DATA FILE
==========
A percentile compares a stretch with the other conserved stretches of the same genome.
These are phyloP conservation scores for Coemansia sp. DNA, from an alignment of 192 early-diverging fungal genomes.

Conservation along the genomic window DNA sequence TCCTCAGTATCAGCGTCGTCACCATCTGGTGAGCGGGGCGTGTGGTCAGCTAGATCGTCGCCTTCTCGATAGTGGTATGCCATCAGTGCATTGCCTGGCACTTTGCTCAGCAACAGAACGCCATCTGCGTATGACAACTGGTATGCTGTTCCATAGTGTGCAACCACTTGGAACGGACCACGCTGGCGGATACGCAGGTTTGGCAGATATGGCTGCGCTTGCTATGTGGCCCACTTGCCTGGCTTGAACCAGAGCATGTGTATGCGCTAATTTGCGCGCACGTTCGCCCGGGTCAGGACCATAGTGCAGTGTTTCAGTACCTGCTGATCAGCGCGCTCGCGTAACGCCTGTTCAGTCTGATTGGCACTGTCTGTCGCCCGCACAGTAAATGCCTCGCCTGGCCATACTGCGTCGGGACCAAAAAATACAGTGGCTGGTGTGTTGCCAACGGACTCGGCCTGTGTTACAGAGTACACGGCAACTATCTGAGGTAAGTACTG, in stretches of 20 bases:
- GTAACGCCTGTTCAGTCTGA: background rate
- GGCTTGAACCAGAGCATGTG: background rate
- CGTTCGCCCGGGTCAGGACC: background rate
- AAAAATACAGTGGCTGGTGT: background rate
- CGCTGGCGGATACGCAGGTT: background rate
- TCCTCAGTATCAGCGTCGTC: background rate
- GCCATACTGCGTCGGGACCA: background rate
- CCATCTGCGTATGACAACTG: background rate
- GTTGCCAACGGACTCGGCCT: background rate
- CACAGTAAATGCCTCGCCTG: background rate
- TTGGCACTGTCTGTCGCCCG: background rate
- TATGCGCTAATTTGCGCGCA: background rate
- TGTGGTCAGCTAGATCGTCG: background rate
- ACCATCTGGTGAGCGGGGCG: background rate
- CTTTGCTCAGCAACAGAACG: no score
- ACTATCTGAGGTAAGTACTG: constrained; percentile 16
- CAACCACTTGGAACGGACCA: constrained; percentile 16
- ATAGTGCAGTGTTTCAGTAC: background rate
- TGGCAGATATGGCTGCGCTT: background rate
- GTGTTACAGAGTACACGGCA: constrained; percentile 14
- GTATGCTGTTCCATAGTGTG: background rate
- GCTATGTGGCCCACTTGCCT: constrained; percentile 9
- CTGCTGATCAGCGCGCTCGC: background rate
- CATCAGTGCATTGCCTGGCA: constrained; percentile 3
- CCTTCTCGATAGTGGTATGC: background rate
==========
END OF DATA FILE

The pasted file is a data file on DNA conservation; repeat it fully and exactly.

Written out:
A percentile compares a stretch with the other conserved stretches of the same genome.
These are phyloP conservation scores for Coemansia sp. DNA, from an alignment of 192 early-diverging fungal genomes.

Conservation along the genomic window DNA sequence TCCTCAGTATCAGCGTCGTCACCATCTGGTGAGCGGGGCGTGTGGTCAGCTAGATCGTCGCCTTCTCGATAGTGGTATGCCATCAGTGCATTGCCTGGCACTTTGCTCAGCAACAGAACGCCATCTGCGTATGACAACTGGTATGCTGTTCCATAGTGTGCAACCACTTGGAACGGACCACGCTGGCGGATACGCAGGTTTGGCAGATATGGCTGCGCTTGCTATGTGGCCCACTTGCCTGGCTTGAACCAGAGCATGTGTATGCGCTAATTTGCGCGCACGTTCGCCCGGGTCAGGACCATAGTGCAGTGTTTCAGTACCTGCTGATCAGCGCGCTCGCGTAACGCCTGTTCAGTCTGATTGGCACTGTCTGTCGCCCGCACAGTAAATGCCTCGCCTGGCCATACTGCGTCGGGACCAAAAAATACAGTGGCTGGTGTGTTGCCAACGGACTCGGCCTGTGTTACAGAGTACACGGCAACTATCTGAGGTAAGTACTG, in stretches of 20 bases:
- GTAACGCCTGTTCAGTCTGA: background rate
- GGCTTGAACCAGAGCATGTG: background rate
- CGTTCGCCCGGGTCAGGACC: background rate
- AAAAATACAGTGGCTGGTGT: background rate
- CGCTGGCGGATACGCAGGTT: background rate
- TCCTCAGTATCAGCGTCGTC: background rate
- GCCATACTGCGTCGGGACCA: background rate
- CCATCTGCGTATGACAACTG: background rate
- GTTGCCAACGGACTCGGCCT: background rate
- CACAGTAAATGCCTCGCCTG: background rate
- TTGGCACTGTCTGTCGCCCG: background rate
- TATGCGCTAATTTGCGCGCA: background rate
- TGTGGTCAGCTAGATCGTCG: background rate
- ACCATCTGGTGAGCGGGGCG: background rate
- CTTTGCTCAGCAACAGAACG: no score
- ACTATCTGAGGTAAGTACTG: constrained; percentile 16
- CAACCACTTGGAACGGACCA: constrained; percentile 16
- ATAGTGCAGTGTTTCAGTAC: background rate
- TGGCAGATATGGCTGCGCTT: background rate
- GTGTTACAGAGTACACGGCA: constrained; percentile 14
- GTATGCTGTTCCATAGTGTG: background rate
- GCTATGTGGCCCACTTGCCT: constrained; percentile 9
- CTGCTGATCAGCGCGCTCGC: background rate
- CATCAGTGCATTGCCTGGCA: constrained; percentile 3
- CCTTCTCGATAGTGGTATGC: background rate